Further, a decision by the United States to abandon the treaty would destroy a pillar of arms control, erode support for other treaties and raise further doubts about Washingtonâs commitments, already damaged by Mr. Trumpâs repudiation of the Paris climate accord. The I.N.F. Treaty has a mechanism for resolving disputes, and the United States, backed by its allies, should pursue a solution in that forum.
Some congressmen have also taken aim at the 2010 New Start Treaty, which requires Russia and the United States to reduce their deployed nuclear warheads to 1,500 from 2,200 each by next year. The House bill would bar funds for an extension beyond its 2021 expiration unless Russia complies with the I.N.F. Treaty, an absurd reaction that would free Russia to build up its deployed warheads. There is some faint hope, though. The Russians and Americans recently issued a statement committing to hold talks on New Start and other strategic stability issues.
The House and Senate bills also include billions of dollars as a down payment on an excessive program to modernize other nuclear weapons systems, including bombers and submarines, that is expected to cost $1 trillion over 30 years. Meanwhile, some lawmakers want to cut funds for the international organization monitoring nuclear testing, in a shortsighted attempt to weaken support for a global test moratorium, which has kept all nations but North Korea from testing since 1998.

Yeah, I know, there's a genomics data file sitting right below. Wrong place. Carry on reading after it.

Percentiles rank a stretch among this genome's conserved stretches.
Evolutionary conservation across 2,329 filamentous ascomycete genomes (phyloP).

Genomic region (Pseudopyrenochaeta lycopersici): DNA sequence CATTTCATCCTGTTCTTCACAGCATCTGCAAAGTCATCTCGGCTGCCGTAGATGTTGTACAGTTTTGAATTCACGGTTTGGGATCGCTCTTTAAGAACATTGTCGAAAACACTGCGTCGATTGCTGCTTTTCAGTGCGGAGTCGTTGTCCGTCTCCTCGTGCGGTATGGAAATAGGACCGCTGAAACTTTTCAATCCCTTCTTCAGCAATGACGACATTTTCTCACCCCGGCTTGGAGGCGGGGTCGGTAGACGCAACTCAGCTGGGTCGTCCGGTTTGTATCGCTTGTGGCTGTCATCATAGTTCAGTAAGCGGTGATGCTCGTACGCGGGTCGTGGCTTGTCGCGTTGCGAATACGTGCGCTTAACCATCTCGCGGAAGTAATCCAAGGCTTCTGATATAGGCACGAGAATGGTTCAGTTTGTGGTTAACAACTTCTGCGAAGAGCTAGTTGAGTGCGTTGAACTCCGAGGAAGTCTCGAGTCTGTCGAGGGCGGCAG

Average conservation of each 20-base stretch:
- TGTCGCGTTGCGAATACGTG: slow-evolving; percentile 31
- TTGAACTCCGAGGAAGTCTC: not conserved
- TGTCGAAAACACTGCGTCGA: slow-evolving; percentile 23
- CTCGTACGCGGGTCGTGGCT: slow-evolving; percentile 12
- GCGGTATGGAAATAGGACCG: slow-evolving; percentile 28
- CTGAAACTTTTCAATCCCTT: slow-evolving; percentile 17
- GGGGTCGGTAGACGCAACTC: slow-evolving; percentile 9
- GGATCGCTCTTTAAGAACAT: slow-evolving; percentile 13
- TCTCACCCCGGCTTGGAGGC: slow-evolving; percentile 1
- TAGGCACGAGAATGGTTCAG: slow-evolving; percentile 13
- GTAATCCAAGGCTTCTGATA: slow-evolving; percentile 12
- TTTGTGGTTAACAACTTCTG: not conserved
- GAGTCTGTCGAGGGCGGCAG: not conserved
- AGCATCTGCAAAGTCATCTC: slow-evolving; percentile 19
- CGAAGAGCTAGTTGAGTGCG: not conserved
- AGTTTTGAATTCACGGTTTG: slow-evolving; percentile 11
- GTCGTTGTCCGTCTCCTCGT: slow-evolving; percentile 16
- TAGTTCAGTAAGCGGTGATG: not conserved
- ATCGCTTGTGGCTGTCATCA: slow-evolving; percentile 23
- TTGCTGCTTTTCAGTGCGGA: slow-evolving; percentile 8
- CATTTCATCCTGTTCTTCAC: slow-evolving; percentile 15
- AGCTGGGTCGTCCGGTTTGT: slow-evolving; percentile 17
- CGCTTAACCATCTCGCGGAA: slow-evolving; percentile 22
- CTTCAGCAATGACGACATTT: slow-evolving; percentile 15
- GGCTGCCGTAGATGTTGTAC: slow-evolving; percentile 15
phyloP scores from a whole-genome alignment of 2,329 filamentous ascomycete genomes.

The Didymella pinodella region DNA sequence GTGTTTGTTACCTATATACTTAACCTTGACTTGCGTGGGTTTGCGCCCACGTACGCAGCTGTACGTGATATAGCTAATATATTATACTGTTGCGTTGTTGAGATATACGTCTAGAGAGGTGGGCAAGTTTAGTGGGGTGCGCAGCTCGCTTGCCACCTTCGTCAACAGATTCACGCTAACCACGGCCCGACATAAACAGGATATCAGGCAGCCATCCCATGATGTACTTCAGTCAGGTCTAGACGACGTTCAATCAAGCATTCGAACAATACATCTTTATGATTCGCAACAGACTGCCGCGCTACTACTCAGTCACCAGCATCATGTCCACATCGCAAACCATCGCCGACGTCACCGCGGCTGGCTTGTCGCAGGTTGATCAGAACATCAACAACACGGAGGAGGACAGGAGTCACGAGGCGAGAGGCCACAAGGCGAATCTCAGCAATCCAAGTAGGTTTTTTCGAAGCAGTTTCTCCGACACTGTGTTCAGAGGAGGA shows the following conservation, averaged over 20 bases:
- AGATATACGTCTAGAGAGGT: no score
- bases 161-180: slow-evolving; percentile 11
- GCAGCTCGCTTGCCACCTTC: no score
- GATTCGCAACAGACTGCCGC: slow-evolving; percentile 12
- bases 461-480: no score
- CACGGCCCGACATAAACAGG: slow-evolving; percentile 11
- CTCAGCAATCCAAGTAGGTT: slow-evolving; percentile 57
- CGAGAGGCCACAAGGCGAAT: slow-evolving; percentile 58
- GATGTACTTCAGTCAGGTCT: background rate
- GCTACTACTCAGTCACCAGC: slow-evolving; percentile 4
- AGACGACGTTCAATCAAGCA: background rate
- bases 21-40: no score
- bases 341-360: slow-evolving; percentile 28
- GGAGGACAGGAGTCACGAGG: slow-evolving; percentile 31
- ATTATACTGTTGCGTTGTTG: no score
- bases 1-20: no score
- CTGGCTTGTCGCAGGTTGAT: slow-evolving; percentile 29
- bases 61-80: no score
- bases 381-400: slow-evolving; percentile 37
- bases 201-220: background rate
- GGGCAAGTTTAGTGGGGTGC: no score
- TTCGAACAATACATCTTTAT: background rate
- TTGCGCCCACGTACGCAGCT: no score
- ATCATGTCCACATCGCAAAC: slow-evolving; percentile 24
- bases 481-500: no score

This comes as the increasingly hawkish Trump administration is conducting a review of nuclear policy, expected to be finished later this year, that officials hint could reverse President Barack Obamaâs efforts to shrink the number and role of nuclear weapons in security strategy.
Since setting off the nuclear age, America has been the major, if imperfect, force behind the restraints that exist. If it abandons that role under Mr. Trump and the Republican-led Congress, there will be little to stop Russia, China, India,…